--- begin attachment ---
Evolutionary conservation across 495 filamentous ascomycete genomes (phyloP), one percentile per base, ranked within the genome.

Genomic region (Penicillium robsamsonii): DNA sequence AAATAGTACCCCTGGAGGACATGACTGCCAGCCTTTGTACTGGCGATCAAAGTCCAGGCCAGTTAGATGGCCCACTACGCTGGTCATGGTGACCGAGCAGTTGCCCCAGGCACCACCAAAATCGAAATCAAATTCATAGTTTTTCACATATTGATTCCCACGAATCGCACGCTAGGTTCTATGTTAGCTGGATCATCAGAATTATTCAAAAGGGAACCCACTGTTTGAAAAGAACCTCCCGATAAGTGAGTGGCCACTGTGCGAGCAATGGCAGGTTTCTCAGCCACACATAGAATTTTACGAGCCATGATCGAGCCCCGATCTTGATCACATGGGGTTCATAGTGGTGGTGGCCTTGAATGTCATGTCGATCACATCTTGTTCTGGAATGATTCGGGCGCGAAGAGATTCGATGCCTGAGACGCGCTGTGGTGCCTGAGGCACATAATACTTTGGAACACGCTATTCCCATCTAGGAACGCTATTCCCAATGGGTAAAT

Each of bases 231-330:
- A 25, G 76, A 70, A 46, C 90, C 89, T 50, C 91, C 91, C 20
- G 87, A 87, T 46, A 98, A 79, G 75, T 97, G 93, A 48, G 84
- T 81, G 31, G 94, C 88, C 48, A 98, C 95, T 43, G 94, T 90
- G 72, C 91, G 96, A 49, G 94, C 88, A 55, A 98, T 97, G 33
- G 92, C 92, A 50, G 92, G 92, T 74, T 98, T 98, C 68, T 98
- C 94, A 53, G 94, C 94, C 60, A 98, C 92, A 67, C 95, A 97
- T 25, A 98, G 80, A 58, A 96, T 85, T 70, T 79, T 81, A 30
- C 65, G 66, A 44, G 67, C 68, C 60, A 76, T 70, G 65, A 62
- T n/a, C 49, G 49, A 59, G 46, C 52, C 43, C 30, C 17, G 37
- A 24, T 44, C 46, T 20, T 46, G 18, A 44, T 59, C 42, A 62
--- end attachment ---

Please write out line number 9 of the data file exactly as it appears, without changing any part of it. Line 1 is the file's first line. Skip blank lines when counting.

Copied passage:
- C 94, A 53, G 94, C 94, C 60, A 98, C 92, A 67, C 95, A 97